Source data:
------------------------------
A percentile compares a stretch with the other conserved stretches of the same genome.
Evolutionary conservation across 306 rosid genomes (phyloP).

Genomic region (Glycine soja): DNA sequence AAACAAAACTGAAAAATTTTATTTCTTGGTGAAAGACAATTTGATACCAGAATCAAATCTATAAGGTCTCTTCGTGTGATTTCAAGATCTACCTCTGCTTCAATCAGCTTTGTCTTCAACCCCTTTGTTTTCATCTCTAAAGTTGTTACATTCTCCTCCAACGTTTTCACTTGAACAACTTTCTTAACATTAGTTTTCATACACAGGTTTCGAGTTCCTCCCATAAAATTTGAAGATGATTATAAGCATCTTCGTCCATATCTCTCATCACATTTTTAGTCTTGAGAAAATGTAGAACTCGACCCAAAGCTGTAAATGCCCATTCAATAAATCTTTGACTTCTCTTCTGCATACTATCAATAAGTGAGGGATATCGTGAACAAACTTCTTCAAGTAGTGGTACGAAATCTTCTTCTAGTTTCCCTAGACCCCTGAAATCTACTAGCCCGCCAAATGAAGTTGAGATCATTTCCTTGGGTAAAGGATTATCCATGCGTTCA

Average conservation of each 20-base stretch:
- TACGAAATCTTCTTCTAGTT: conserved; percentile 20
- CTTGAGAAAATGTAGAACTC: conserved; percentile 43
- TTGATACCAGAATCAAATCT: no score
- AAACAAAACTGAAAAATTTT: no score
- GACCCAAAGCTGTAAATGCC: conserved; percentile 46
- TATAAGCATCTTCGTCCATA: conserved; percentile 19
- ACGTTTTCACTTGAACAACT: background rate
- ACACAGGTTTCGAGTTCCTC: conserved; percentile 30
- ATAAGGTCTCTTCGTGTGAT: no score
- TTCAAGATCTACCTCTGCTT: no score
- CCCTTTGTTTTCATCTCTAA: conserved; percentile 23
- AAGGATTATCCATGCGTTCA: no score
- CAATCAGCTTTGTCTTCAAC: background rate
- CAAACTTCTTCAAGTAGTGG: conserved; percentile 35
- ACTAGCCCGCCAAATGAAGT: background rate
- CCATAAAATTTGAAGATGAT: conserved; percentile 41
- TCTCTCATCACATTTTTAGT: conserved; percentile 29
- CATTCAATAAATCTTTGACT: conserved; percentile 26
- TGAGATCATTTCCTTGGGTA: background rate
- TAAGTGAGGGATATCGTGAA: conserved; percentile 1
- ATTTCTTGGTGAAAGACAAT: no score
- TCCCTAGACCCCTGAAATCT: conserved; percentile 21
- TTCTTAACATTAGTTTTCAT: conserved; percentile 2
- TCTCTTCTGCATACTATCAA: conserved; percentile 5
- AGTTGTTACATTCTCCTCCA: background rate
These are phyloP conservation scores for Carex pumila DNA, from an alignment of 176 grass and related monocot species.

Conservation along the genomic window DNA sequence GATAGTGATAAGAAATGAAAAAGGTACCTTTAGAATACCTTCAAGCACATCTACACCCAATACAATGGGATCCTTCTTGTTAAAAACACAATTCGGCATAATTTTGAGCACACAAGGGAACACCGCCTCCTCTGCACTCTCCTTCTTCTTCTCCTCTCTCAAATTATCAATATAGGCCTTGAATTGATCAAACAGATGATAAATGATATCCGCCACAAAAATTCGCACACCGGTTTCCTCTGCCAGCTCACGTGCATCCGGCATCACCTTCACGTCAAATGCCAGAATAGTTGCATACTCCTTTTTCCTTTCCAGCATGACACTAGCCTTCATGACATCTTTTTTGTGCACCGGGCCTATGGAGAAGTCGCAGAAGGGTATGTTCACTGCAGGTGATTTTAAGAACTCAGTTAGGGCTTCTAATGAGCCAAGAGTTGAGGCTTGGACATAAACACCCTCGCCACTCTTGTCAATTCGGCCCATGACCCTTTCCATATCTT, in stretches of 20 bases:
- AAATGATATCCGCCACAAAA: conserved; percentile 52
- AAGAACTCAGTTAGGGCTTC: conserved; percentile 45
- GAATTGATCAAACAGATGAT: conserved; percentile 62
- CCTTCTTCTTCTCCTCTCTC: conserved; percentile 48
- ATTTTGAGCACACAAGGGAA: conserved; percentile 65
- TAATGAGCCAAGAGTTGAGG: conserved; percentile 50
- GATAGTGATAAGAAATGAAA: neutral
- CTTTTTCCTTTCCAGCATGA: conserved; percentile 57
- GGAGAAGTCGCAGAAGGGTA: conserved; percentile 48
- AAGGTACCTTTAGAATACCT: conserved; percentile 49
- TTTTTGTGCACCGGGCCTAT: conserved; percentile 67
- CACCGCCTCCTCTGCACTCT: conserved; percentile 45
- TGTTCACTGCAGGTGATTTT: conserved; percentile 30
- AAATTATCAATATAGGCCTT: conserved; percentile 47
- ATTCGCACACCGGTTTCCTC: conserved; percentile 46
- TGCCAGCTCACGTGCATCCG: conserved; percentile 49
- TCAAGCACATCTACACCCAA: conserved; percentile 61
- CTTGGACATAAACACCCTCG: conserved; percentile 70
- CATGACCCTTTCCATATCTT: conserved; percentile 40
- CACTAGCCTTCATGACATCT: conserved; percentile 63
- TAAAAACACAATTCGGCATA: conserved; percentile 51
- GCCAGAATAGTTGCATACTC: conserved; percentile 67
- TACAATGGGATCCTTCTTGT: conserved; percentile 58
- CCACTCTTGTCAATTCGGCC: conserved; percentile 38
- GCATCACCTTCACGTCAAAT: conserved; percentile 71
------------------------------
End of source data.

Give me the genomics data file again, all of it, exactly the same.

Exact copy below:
A percentile compares a stretch with the other conserved stretches of the same genome.
Evolutionary conservation across 306 rosid genomes (phyloP).

Genomic region (Glycine soja): DNA sequence AAACAAAACTGAAAAATTTTATTTCTTGGTGAAAGACAATTTGATACCAGAATCAAATCTATAAGGTCTCTTCGTGTGATTTCAAGATCTACCTCTGCTTCAATCAGCTTTGTCTTCAACCCCTTTGTTTTCATCTCTAAAGTTGTTACATTCTCCTCCAACGTTTTCACTTGAACAACTTTCTTAACATTAGTTTTCATACACAGGTTTCGAGTTCCTCCCATAAAATTTGAAGATGATTATAAGCATCTTCGTCCATATCTCTCATCACATTTTTAGTCTTGAGAAAATGTAGAACTCGACCCAAAGCTGTAAATGCCCATTCAATAAATCTTTGACTTCTCTTCTGCATACTATCAATAAGTGAGGGATATCGTGAACAAACTTCTTCAAGTAGTGGTACGAAATCTTCTTCTAGTTTCCCTAGACCCCTGAAATCTACTAGCCCGCCAAATGAAGTTGAGATCATTTCCTTGGGTAAAGGATTATCCATGCGTTCA

Average conservation of each 20-base stretch:
- TACGAAATCTTCTTCTAGTT: conserved; percentile 20
- CTTGAGAAAATGTAGAACTC: conserved; percentile 43
- TTGATACCAGAATCAAATCT: no score
- AAACAAAACTGAAAAATTTT: no score
- GACCCAAAGCTGTAAATGCC: conserved; percentile 46
- TATAAGCATCTTCGTCCATA: conserved; percentile 19
- ACGTTTTCACTTGAACAACT: background rate
- ACACAGGTTTCGAGTTCCTC: conserved; percentile 30
- ATAAGGTCTCTTCGTGTGAT: no score
- TTCAAGATCTACCTCTGCTT: no score
- CCCTTTGTTTTCATCTCTAA: conserved; percentile 23
- AAGGATTATCCATGCGTTCA: no score
- CAATCAGCTTTGTCTTCAAC: background rate
- CAAACTTCTTCAAGTAGTGG: conserved; percentile 35
- ACTAGCCCGCCAAATGAAGT: background rate
- CCATAAAATTTGAAGATGAT: conserved; percentile 41
- TCTCTCATCACATTTTTAGT: conserved; percentile 29
- CATTCAATAAATCTTTGACT: conserved; percentile 26
- TGAGATCATTTCCTTGGGTA: background rate
- TAAGTGAGGGATATCGTGAA: conserved; percentile 1
- ATTTCTTGGTGAAAGACAAT: no score
- TCCCTAGACCCCTGAAATCT: conserved; percentile 21
- TTCTTAACATTAGTTTTCAT: conserved; percentile 2
- TCTCTTCTGCATACTATCAA: conserved; percentile 5
- AGTTGTTACATTCTCCTCCA: background rate
These are phyloP conservation scores for Carex pumila DNA, from an alignment of 176 grass and related monocot species.

Conservation along the genomic window DNA sequence GATAGTGATAAGAAATGAAAAAGGTACCTTTAGAATACCTTCAAGCACATCTACACCCAATACAATGGGATCCTTCTTGTTAAAAACACAATTCGGCATAATTTTGAGCACACAAGGGAACACCGCCTCCTCTGCACTCTCCTTCTTCTTCTCCTCTCTCAAATTATCAATATAGGCCTTGAATTGATCAAACAGATGATAAATGATATCCGCCACAAAAATTCGCACACCGGTTTCCTCTGCCAGCTCACGTGCATCCGGCATCACCTTCACGTCAAATGCCAGAATAGTTGCATACTCCTTTTTCCTTTCCAGCATGACACTAGCCTTCATGACATCTTTTTTGTGCACCGGGCCTATGGAGAAGTCGCAGAAGGGTATGTTCACTGCAGGTGATTTTAAGAACTCAGTTAGGGCTTCTAATGAGCCAAGAGTTGAGGCTTGGACATAAACACCCTCGCCACTCTTGTCAATTCGGCCCATGACCCTTTCCATATCTT, in stretches of 20 bases:
- AAATGATATCCGCCACAAAA: conserved; percentile 52
- AAGAACTCAGTTAGGGCTTC: conserved; percentile 45
- GAATTGATCAAACAGATGAT: conserved; percentile 62
- CCTTCTTCTTCTCCTCTCTC: conserved; percentile 48
- ATTTTGAGCACACAAGGGAA: conserved; percentile 65
- TAATGAGCCAAGAGTTGAGG: conserved; percentile 50
- GATAGTGATAAGAAATGAAA: neutral
- CTTTTTCCTTTCCAGCATGA: conserved; percentile 57
- GGAGAAGTCGCAGAAGGGTA: conserved; percentile 48
- AAGGTACCTTTAGAATACCT: conserved; percentile 49
- TTTTTGTGCACCGGGCCTAT: conserved; percentile 67
- CACCGCCTCCTCTGCACTCT: conserved; percentile 45
- TGTTCACTGCAGGTGATTTT: conserved; percentile 30
- AAATTATCAATATAGGCCTT: conserved; percentile 47
- ATTCGCACACCGGTTTCCTC: conserved; percentile 46
- TGCCAGCTCACGTGCATCCG: conserved; percentile 49
- TCAAGCACATCTACACCCAA: conserved; percentile 61
- CTTGGACATAAACACCCTCG: conserved; percentile 70
- CATGACCCTTTCCATATCTT: conserved; percentile 40
- CACTAGCCTTCATGACATCT: conserved; percentile 63
- TAAAAACACAATTCGGCATA: conserved; percentile 51
- GCCAGAATAGTTGCATACTC: conserved; percentile 67
- TACAATGGGATCCTTCTTGT: conserved; percentile 58
- CCACTCTTGTCAATTCGGCC: conserved; percentile 38
- GCATCACCTTCACGTCAAAT: conserved; percentile 71